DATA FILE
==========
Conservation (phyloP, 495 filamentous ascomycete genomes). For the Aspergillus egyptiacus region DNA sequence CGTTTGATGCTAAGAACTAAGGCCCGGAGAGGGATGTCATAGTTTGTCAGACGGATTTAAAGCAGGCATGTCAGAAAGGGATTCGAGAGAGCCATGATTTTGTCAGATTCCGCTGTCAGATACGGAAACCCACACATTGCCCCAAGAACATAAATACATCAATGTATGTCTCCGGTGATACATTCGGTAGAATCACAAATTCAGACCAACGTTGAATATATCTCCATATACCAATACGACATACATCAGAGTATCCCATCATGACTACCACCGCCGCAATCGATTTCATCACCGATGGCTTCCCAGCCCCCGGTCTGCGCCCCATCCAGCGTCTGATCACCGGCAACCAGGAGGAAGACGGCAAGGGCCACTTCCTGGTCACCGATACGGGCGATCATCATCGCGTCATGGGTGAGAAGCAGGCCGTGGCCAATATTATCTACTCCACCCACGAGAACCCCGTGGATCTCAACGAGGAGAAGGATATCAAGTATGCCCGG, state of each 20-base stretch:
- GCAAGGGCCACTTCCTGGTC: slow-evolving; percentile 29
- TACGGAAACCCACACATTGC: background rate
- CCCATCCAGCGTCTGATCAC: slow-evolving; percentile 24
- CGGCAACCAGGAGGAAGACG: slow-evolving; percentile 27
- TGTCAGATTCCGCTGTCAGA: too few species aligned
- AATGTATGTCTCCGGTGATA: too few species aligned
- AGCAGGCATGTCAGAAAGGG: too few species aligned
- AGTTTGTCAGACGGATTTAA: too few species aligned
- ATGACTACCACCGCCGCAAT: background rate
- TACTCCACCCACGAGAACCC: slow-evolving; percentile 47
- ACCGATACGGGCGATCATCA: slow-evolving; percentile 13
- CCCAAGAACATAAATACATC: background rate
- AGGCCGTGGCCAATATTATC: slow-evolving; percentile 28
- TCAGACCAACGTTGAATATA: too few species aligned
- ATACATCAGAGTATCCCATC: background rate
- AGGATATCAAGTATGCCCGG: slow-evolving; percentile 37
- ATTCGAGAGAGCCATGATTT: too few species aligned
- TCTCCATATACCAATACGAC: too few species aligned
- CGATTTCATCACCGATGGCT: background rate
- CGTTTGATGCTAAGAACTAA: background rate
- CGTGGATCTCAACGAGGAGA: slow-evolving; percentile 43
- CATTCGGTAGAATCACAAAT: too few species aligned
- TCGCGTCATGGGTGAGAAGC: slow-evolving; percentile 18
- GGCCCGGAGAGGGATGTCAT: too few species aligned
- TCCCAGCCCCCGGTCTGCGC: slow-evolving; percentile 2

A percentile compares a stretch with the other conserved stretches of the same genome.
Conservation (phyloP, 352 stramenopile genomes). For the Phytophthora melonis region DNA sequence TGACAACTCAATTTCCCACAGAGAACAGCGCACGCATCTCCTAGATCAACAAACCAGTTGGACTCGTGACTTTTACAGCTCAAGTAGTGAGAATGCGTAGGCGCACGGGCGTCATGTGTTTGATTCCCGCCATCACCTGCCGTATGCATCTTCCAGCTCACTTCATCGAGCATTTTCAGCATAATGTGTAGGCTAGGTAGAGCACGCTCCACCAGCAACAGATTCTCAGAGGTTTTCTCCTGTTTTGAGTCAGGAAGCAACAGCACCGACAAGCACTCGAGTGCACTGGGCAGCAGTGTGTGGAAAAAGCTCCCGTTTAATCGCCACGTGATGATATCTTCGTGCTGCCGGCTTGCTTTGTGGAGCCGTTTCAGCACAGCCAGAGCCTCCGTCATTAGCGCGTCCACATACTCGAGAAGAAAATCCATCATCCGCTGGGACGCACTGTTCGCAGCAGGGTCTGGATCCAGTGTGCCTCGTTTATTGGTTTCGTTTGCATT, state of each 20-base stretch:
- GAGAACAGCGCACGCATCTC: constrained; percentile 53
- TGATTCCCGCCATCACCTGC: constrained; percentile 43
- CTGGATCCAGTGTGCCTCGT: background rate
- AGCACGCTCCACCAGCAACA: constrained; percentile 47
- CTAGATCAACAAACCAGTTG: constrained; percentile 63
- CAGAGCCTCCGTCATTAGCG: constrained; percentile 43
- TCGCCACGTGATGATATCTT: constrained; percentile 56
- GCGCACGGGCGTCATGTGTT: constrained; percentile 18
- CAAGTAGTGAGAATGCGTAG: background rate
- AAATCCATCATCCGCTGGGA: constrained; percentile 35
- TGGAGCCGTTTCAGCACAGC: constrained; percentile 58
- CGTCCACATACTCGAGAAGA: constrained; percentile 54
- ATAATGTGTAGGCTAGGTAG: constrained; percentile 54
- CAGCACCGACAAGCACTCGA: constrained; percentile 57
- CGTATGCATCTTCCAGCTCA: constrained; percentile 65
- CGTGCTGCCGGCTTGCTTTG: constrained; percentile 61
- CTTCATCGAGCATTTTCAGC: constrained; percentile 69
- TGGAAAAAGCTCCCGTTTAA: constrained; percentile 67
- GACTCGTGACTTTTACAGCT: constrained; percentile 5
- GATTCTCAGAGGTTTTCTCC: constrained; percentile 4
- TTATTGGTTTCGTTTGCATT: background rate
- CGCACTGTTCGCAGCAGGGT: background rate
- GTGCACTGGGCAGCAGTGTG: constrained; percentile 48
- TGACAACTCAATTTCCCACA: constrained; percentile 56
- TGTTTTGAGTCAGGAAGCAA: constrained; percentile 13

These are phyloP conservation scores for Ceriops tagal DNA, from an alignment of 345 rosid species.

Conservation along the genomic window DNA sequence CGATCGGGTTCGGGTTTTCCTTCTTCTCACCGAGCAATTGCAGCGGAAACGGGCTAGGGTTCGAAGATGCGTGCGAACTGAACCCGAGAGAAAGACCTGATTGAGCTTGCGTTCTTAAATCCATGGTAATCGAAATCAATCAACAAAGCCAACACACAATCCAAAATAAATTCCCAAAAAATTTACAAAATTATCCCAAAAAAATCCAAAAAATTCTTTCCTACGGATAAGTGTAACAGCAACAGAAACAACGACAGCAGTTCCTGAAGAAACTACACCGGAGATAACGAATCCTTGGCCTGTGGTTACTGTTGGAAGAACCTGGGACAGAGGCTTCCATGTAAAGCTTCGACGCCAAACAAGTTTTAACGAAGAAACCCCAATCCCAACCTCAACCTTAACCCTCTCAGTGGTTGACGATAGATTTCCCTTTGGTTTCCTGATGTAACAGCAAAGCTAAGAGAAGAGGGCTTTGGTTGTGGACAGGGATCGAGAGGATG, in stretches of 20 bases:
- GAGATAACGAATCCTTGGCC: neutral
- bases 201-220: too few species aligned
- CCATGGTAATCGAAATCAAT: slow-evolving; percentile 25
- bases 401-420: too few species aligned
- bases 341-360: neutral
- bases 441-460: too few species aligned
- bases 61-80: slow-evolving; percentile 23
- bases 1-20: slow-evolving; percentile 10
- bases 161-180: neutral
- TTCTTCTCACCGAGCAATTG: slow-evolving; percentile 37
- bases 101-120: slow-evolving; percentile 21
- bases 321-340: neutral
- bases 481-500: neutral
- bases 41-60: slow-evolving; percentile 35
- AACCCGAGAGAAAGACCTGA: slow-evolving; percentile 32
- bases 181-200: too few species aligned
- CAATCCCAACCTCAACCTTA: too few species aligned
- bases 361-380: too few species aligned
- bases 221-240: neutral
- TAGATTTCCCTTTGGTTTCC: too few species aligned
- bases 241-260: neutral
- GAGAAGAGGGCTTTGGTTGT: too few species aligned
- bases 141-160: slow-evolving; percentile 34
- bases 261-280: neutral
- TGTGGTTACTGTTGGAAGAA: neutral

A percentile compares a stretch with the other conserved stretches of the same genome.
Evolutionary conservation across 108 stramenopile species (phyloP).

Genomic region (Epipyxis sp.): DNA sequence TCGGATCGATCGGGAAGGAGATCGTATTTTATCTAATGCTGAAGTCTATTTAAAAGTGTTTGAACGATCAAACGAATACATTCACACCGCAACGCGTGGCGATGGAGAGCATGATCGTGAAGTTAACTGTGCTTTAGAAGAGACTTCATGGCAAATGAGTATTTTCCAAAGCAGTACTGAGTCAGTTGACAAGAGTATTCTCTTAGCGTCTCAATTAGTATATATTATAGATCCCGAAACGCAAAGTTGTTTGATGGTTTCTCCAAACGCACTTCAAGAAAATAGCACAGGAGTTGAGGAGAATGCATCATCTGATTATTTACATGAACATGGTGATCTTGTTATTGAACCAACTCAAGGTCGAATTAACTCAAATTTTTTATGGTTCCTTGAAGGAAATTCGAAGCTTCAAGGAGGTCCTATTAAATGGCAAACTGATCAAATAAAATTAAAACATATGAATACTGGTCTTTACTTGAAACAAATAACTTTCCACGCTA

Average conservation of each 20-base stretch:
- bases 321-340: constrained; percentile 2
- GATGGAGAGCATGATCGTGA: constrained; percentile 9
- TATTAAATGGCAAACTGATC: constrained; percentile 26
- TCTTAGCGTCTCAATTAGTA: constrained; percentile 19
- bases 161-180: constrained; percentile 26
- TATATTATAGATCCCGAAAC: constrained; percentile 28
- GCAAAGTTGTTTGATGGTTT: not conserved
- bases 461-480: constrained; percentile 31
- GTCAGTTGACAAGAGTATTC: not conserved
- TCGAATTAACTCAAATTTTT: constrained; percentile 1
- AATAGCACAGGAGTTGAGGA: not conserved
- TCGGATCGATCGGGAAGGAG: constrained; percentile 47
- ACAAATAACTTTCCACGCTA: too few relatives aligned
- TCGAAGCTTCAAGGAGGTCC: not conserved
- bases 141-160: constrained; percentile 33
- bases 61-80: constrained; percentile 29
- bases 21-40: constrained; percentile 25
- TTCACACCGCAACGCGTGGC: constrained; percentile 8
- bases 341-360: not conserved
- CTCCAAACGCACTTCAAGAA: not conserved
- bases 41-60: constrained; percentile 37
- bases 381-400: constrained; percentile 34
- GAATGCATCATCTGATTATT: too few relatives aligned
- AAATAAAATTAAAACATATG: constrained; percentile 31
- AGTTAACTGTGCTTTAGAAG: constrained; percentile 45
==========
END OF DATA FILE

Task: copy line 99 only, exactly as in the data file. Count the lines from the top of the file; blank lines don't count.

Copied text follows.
- bases 141-160: constrained; percentile 33